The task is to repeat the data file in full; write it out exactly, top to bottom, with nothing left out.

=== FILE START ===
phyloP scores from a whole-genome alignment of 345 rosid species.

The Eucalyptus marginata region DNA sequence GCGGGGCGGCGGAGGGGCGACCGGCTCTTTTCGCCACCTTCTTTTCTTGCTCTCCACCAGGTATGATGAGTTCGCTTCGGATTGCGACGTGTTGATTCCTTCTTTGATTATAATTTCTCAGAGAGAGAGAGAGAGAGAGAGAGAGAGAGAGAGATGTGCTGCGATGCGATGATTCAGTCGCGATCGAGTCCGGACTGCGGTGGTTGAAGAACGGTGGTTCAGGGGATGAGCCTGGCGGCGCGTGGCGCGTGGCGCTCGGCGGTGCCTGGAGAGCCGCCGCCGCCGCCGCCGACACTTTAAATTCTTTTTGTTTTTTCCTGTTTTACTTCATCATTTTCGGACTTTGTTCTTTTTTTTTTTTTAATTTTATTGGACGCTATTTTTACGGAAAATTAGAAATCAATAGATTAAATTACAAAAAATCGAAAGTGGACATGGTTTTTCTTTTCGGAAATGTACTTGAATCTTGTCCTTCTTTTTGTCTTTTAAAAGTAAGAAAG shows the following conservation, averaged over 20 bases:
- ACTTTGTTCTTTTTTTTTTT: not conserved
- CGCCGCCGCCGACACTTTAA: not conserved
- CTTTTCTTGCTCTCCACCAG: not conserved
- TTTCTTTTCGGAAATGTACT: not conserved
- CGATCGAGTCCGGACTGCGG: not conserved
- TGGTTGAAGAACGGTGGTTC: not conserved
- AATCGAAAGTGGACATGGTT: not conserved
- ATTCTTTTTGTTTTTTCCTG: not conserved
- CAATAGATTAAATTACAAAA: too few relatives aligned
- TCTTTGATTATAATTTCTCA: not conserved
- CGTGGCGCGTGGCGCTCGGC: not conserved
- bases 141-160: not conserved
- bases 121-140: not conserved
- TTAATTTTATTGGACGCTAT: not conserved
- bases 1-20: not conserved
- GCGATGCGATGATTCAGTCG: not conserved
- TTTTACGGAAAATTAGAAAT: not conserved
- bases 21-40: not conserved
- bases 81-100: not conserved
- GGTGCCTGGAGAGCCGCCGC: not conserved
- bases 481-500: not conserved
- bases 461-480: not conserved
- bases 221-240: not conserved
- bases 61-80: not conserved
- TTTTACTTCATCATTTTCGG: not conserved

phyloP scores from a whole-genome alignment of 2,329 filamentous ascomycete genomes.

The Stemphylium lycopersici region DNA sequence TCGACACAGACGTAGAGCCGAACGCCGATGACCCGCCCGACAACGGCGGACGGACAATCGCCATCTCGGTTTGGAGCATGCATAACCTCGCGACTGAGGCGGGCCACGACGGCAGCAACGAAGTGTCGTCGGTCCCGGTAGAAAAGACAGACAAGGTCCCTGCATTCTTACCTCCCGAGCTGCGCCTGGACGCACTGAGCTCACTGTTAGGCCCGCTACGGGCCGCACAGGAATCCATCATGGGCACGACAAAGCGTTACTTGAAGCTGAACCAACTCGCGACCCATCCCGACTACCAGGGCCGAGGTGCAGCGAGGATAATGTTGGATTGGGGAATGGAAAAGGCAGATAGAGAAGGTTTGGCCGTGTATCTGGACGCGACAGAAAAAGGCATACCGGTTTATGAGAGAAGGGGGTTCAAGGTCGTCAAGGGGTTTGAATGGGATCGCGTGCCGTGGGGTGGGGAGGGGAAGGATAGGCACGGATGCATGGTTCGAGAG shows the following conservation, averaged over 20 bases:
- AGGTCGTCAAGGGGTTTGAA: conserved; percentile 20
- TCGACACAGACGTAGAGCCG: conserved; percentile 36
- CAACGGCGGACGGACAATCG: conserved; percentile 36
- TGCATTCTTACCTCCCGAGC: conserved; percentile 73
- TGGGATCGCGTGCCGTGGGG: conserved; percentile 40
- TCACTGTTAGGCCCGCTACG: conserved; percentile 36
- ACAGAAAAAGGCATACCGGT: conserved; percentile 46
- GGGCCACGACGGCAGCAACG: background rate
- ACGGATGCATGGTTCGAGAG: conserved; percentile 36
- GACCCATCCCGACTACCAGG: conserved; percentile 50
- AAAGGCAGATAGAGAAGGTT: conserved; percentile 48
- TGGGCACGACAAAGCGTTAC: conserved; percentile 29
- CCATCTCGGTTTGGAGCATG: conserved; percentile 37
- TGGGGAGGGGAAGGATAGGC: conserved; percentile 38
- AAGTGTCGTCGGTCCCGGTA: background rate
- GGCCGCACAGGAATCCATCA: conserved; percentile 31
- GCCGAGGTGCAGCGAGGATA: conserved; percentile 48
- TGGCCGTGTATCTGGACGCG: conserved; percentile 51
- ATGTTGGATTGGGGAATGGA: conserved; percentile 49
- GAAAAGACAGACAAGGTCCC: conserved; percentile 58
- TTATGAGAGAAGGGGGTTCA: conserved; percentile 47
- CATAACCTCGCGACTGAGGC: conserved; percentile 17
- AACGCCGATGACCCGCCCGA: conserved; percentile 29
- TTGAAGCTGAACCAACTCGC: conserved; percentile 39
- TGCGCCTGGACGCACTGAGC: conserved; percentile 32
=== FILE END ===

phyloP scores from a whole-genome alignment of 345 rosid species.

The Eucalyptus marginata region DNA sequence GCGGGGCGGCGGAGGGGCGACCGGCTCTTTTCGCCACCTTCTTTTCTTGCTCTCCACCAGGTATGATGAGTTCGCTTCGGATTGCGACGTGTTGATTCCTTCTTTGATTATAATTTCTCAGAGAGAGAGAGAGAGAGAGAGAGAGAGAGAGAGATGTGCTGCGATGCGATGATTCAGTCGCGATCGAGTCCGGACTGCGGTGGTTGAAGAACGGTGGTTCAGGGGATGAGCCTGGCGGCGCGTGGCGCGTGGCGCTCGGCGGTGCCTGGAGAGCCGCCGCCGCCGCCGCCGACACTTTAAATTCTTTTTGTTTTTTCCTGTTTTACTTCATCATTTTCGGACTTTGTTCTTTTTTTTTTTTTAATTTTATTGGACGCTATTTTTACGGAAAATTAGAAATCAATAGATTAAATTACAAAAAATCGAAAGTGGACATGGTTTTTCTTTTCGGAAATGTACTTGAATCTTGTCCTTCTTTTTGTCTTTTAAAAGTAAGAAAG shows the following conservation, averaged over 20 bases:
- ACTTTGTTCTTTTTTTTTTT: not conserved
- CGCCGCCGCCGACACTTTAA: not conserved
- CTTTTCTTGCTCTCCACCAG: not conserved
- TTTCTTTTCGGAAATGTACT: not conserved
- CGATCGAGTCCGGACTGCGG: not conserved
- TGGTTGAAGAACGGTGGTTC: not conserved
- AATCGAAAGTGGACATGGTT: not conserved
- ATTCTTTTTGTTTTTTCCTG: not conserved
- CAATAGATTAAATTACAAAA: too few relatives aligned
- TCTTTGATTATAATTTCTCA: not conserved
- CGTGGCGCGTGGCGCTCGGC: not conserved
- bases 141-160: not conserved
- bases 121-140: not conserved
- TTAATTTTATTGGACGCTAT: not conserved
- bases 1-20: not conserved
- GCGATGCGATGATTCAGTCG: not conserved
- TTTTACGGAAAATTAGAAAT: not conserved
- bases 21-40: not conserved
- bases 81-100: not conserved
- GGTGCCTGGAGAGCCGCCGC: not conserved
- bases 481-500: not conserved
- bases 461-480: not conserved
- bases 221-240: not conserved
- bases 61-80: not conserved
- TTTTACTTCATCATTTTCGG: not conserved

phyloP scores from a whole-genome alignment of 2,329 filamentous ascomycete genomes.

The Stemphylium lycopersici region DNA sequence TCGACACAGACGTAGAGCCGAACGCCGATGACCCGCCCGACAACGGCGGACGGACAATCGCCATCTCGGTTTGGAGCATGCATAACCTCGCGACTGAGGCGGGCCACGACGGCAGCAACGAAGTGTCGTCGGTCCCGGTAGAAAAGACAGACAAGGTCCCTGCATTCTTACCTCCCGAGCTGCGCCTGGACGCACTGAGCTCACTGTTAGGCCCGCTACGGGCCGCACAGGAATCCATCATGGGCACGACAAAGCGTTACTTGAAGCTGAACCAACTCGCGACCCATCCCGACTACCAGGGCCGAGGTGCAGCGAGGATAATGTTGGATTGGGGAATGGAAAAGGCAGATAGAGAAGGTTTGGCCGTGTATCTGGACGCGACAGAAAAAGGCATACCGGTTTATGAGAGAAGGGGGTTCAAGGTCGTCAAGGGGTTTGAATGGGATCGCGTGCCGTGGGGTGGGGAGGGGAAGGATAGGCACGGATGCATGGTTCGAGAG shows the following conservation, averaged over 20 bases:
- AGGTCGTCAAGGGGTTTGAA: conserved; percentile 20
- TCGACACAGACGTAGAGCCG: conserved; percentile 36
- CAACGGCGGACGGACAATCG: conserved; percentile 36
- TGCATTCTTACCTCCCGAGC: conserved; percentile 73
- TGGGATCGCGTGCCGTGGGG: conserved; percentile 40
- TCACTGTTAGGCCCGCTACG: conserved; percentile 36
- ACAGAAAAAGGCATACCGGT: conserved; percentile 46
- GGGCCACGACGGCAGCAACG: background rate
- ACGGATGCATGGTTCGAGAG: conserved; percentile 36
- GACCCATCCCGACTACCAGG: conserved; percentile 50
- AAAGGCAGATAGAGAAGGTT: conserved; percentile 48
- TGGGCACGACAAAGCGTTAC: conserved; percentile 29
- CCATCTCGGTTTGGAGCATG: conserved; percentile 37
- TGGGGAGGGGAAGGATAGGC: conserved; percentile 38
- AAGTGTCGTCGGTCCCGGTA: background rate
- GGCCGCACAGGAATCCATCA: conserved; percentile 31
- GCCGAGGTGCAGCGAGGATA: conserved; percentile 48
- TGGCCGTGTATCTGGACGCG: conserved; percentile 51
- ATGTTGGATTGGGGAATGGA: conserved; percentile 49
- GAAAAGACAGACAAGGTCCC: conserved; percentile 58
- TTATGAGAGAAGGGGGTTCA: conserved; percentile 47
- CATAACCTCGCGACTGAGGC: conserved; percentile 17
- AACGCCGATGACCCGCCCGA: conserved; percentile 29
- TTGAAGCTGAACCAACTCGC: conserved; percentile 39
- TGCGCCTGGACGCACTGAGC: conserved; percentile 32